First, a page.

Israel’s Haaretz newspaper reported on Wednesday that the remnants of a Byzantine monastery were found near the town of Hura in the Negev, dating back about 1400 years.
While conducting excavations, the Israel Antiquities Authority discovered the floor of the monastery paved with mosaics and rare colours that reflect the Byzantine culture of that period. The monastery’s length measures 35 meters, with a width of 30 meters. It includes four prayer rooms and a dining hall, all of which are decorated with mosaics.
The excavations began about a month ago in the wake of development operations that are taking place in the region for the construction of a street that leads to Arad.
In each room of the monastery, the Authority discovered a title that refers to the date the mosaic work was completed as well as the official dedication; one room was found to be dedicated to Ilario and completed in 596 AD.
The newspaper reported that the dining hall is the best decorated room. It has three separate entrances and in the centre of the hall there is a variety of graphics. Despite the issuance of an imperial warrant in 520 AD banning the drawing of crosses on the ground so as to prevent worshipers from trampling on them, several crosses could be spotted in the mosaics. Haaretz quotes one of the archaeologists as saying that “since this monastery lay in a remote area, the designers found indirect ways of depicting crosses, in order to contend with the prohibition.”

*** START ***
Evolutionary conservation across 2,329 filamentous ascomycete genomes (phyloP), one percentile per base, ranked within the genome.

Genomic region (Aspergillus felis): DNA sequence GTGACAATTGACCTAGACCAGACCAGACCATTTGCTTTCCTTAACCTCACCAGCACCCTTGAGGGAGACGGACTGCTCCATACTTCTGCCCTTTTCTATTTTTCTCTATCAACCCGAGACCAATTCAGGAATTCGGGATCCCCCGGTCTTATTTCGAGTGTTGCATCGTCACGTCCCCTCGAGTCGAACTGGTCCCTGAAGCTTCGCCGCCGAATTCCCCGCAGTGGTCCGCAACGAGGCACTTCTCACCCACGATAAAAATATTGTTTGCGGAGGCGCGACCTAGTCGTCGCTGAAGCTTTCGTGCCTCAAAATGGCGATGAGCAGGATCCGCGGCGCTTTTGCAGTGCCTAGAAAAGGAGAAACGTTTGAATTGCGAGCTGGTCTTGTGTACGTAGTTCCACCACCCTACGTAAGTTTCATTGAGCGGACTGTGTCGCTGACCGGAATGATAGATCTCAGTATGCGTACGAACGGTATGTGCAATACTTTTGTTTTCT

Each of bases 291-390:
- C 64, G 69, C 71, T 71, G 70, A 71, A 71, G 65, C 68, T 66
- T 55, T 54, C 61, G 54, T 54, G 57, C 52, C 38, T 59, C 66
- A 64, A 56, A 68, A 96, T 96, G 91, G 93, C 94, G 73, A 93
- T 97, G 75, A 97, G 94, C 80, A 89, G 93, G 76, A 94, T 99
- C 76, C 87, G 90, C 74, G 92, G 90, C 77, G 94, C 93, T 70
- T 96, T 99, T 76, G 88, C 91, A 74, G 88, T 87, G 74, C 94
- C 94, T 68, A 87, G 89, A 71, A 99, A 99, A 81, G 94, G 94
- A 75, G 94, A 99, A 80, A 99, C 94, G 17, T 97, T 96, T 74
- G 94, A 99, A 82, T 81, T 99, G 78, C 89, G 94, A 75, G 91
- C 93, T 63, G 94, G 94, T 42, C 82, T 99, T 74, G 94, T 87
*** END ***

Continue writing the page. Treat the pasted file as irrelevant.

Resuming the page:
It is assumed that an earthquake is what led to the collapse of the monastery’s walls.
Incidentally, the village of Hura where the monastery was found is nearby the Byzantine village of Khirbet Hur, located to its east, which is though to include three churches that have not been discovered yet.